Erectile Disorder

Cindy M. Meston & Amelia M. Stanton

Definition, Diagnosis, and Prevalence

Erectile disorder (ED) is defined in the DSM-5 as the recurrent inability to achieve an erection, the inability to maintain an adequate erection, and/or a noticeable decrease in erectile rigidity during partnered sexual activity. In order to meet the diagnostic criteria, these symptoms must have persisted for at least six months and must have occurred on at least 75% of occasions. The disorder can be specified by severity and subtyped as either generalized or situational.

Men of all ages occasionally have difficulty obtaining or maintaining an erection, but true erectile disorder is more common after age 50. Laumann, Paik, and Rosen (1999) reported approximately 7% of men ages 18 to 29 years have erectile problems compared to 18% of men ages 50 to 59 years. Feldman and colleagues (1994) found that 10% of men under the age of 35 experience ED, while more than 50% of men over the age of 60 report erectile problems. The Global Study of Sexual Attitudes and Behaviors revealed that 18.8% of men over the age of 40 indicated that they sometimes experience erectile problems, but only 3.5% of them reported consistent erectile problems (Edward O Laumann et al., 2005; Nicolosi et al., 2004).

There are a number of factors beyond age that are associated with the prevalence of ED. Married men are less likely to report erectile problems compared to never married or divorced men (Laumann et al., 1999). Men with cardiovascular disease, diabetes, and metabolic syndrome are more likely to have ED than men without these diseases (Grover et al., 2006). Health factors such as smoking, obesity, and lack of exercise have been linked to higher prevalence of ED (Rosen, Miner, & Wincze, 2014).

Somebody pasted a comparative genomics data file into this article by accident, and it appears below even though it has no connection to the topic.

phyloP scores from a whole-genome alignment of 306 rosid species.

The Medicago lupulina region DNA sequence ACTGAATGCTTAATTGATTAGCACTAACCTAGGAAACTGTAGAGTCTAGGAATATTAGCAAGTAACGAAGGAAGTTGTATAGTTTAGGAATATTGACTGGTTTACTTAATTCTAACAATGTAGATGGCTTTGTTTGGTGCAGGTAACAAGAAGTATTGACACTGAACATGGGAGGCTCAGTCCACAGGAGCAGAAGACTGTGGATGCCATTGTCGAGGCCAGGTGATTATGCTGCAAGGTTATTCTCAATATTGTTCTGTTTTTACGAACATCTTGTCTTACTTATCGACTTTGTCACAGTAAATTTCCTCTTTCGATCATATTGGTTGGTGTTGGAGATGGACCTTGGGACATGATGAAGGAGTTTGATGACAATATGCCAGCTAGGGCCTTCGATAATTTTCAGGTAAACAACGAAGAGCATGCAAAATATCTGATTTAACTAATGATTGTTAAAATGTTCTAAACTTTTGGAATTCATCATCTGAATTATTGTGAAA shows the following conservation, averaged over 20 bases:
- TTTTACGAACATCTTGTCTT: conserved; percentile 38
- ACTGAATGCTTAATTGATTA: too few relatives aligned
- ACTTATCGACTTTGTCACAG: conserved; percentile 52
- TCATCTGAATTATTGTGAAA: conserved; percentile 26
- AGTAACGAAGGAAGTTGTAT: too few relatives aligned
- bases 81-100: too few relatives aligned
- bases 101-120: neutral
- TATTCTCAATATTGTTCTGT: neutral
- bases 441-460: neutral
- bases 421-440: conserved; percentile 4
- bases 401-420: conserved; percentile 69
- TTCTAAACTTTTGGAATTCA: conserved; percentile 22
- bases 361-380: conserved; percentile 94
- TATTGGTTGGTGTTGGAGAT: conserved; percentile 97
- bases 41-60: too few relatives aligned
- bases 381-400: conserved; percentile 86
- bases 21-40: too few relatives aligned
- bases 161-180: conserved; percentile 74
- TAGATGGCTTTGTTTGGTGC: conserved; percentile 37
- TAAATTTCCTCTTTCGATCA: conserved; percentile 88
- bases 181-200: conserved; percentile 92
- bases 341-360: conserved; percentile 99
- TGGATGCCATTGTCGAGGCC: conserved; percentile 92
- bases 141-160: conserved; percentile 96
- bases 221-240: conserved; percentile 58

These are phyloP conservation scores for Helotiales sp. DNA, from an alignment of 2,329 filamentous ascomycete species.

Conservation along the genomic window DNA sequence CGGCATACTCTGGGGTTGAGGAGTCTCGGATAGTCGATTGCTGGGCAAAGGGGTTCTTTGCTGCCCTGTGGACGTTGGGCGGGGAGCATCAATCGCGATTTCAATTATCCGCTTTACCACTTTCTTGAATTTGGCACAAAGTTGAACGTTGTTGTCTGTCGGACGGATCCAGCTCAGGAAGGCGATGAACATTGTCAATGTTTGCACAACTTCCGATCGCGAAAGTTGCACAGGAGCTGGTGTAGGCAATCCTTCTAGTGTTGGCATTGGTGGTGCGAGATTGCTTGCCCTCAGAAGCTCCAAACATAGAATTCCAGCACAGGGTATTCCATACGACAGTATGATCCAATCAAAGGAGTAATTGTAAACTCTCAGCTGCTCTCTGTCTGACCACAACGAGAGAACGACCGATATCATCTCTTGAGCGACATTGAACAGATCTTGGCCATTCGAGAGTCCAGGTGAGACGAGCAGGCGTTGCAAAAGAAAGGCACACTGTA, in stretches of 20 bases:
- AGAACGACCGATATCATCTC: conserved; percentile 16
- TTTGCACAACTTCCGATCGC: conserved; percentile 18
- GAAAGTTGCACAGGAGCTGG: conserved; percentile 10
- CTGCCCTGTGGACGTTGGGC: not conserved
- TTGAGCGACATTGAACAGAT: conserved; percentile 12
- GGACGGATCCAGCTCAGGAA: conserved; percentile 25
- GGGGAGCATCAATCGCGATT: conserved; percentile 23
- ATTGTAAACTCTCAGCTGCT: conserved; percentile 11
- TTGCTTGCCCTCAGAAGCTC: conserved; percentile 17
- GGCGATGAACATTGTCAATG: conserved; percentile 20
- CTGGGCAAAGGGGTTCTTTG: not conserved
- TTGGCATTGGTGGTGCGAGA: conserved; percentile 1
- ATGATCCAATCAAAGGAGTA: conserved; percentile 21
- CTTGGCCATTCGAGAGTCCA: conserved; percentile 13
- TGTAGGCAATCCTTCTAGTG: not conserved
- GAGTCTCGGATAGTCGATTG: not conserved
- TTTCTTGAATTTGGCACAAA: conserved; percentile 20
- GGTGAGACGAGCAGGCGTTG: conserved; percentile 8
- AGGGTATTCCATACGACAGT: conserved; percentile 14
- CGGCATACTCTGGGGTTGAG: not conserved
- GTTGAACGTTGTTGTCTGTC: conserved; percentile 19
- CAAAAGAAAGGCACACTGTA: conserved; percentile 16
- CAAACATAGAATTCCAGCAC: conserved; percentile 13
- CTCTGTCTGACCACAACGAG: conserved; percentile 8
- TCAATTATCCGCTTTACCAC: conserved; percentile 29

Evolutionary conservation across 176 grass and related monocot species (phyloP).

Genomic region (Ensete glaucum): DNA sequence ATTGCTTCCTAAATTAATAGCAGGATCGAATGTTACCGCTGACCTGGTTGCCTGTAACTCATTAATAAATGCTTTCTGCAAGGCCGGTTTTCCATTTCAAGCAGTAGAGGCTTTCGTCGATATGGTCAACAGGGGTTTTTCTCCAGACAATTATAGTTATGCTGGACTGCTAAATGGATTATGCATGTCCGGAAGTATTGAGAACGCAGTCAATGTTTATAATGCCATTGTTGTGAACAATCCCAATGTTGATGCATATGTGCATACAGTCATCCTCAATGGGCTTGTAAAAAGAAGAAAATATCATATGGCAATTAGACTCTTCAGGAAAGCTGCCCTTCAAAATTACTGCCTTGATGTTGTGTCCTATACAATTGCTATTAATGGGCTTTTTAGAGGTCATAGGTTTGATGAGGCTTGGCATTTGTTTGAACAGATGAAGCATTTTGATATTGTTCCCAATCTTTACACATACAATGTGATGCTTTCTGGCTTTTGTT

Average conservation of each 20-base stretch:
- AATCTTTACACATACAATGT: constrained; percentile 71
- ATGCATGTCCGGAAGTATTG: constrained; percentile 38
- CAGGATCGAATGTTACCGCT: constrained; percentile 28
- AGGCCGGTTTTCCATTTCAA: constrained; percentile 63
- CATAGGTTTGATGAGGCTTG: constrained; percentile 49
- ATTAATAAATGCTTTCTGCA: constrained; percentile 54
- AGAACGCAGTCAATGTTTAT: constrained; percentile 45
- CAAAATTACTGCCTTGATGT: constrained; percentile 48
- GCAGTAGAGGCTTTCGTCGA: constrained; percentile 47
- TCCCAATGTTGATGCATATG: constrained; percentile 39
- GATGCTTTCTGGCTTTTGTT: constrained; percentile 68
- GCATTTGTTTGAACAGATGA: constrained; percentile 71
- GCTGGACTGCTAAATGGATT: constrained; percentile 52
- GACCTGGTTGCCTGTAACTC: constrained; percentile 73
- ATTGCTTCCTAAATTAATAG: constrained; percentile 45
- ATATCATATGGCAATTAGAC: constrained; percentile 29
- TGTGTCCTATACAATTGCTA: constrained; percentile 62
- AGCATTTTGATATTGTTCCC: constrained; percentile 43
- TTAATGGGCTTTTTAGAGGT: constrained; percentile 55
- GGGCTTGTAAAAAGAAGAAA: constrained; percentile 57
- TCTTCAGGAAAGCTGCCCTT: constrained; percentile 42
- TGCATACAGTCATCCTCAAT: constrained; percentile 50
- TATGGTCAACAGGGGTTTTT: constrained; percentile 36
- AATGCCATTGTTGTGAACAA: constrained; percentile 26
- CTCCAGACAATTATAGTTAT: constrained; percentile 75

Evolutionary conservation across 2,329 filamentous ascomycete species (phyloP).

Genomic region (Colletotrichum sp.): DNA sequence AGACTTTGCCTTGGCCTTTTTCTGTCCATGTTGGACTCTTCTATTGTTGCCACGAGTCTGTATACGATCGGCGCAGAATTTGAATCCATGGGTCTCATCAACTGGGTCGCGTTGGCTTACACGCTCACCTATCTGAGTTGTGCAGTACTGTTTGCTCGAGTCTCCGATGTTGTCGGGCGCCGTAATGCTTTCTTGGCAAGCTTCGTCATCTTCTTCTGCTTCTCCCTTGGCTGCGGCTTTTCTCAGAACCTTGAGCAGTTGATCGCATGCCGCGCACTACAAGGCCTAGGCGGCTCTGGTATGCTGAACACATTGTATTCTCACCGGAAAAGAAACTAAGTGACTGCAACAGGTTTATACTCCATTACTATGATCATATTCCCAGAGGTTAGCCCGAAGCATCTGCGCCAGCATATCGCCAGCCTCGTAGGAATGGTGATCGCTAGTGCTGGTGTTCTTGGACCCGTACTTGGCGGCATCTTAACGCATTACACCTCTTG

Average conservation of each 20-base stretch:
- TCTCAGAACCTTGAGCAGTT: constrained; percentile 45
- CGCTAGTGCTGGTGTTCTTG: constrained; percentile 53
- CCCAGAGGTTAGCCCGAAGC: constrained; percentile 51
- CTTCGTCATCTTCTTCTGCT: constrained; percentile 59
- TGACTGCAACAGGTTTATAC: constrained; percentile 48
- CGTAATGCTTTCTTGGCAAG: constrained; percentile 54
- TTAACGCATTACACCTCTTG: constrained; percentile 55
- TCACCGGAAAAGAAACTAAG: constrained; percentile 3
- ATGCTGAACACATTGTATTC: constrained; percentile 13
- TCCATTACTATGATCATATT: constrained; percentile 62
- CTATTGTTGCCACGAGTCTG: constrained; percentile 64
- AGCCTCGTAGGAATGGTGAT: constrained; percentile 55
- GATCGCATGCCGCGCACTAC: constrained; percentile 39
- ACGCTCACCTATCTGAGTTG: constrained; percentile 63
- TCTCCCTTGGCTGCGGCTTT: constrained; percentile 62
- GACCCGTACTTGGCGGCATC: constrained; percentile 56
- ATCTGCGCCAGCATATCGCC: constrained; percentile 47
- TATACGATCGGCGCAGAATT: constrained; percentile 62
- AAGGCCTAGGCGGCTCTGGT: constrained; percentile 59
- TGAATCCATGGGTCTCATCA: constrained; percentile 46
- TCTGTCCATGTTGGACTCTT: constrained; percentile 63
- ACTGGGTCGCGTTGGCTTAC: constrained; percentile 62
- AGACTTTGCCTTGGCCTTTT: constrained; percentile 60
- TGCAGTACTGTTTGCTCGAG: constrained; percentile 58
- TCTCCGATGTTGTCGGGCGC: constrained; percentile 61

Factors Associated With Erection and Erectile Disorder

There has been a great deal of research on erectile disorder, identifying a number of key biological and psychological causes. Biological factors are related to changes in blood flow to the penis, and psychological factors involve anxiety and negative expectations for performance.

Biological Factors

Erection is caused by increased blood pressure in the corpora cavernosa via increased blood inflow and decreased blood outflow. A large body of evidence indicates that the likelihood of ED increases with different types of vascular disease, such as hyperlipidemia, coronary heart disease, and diabetes (e.g. Kirby et al., 2005; Roumeguère, Wespes, Carpentier, Hoffmann, & Schulman, 2003; Seftel, Sun, & Swindle, 2004). The link between vascular problems and ED is so strong that ED is considered an early warning sign of vascular disease, especially in men under the age of 40 (Chew et al., 2010; Miner, 2009). Some researchers are in favor of viewing ED as a vascular disorder (Schouten et al., 2008; Thompson et al., 2005).

Surgery, diabetes, alcoholism, infectious diseases such as HIV and other viral infections, and pelvic pathologies such as systemic lupus are all potential causes of ED. Drugs that decrease dopamine or reduce testosterone production are also implicated in ED. These include antihypertensive medications, antipsychotic drugs, anxiolitics, antiandrogens, anti-cholesterol agents, and drugs used to regulate heart rate. Antiparkinsonian medications increase dopamine and facilitate erection.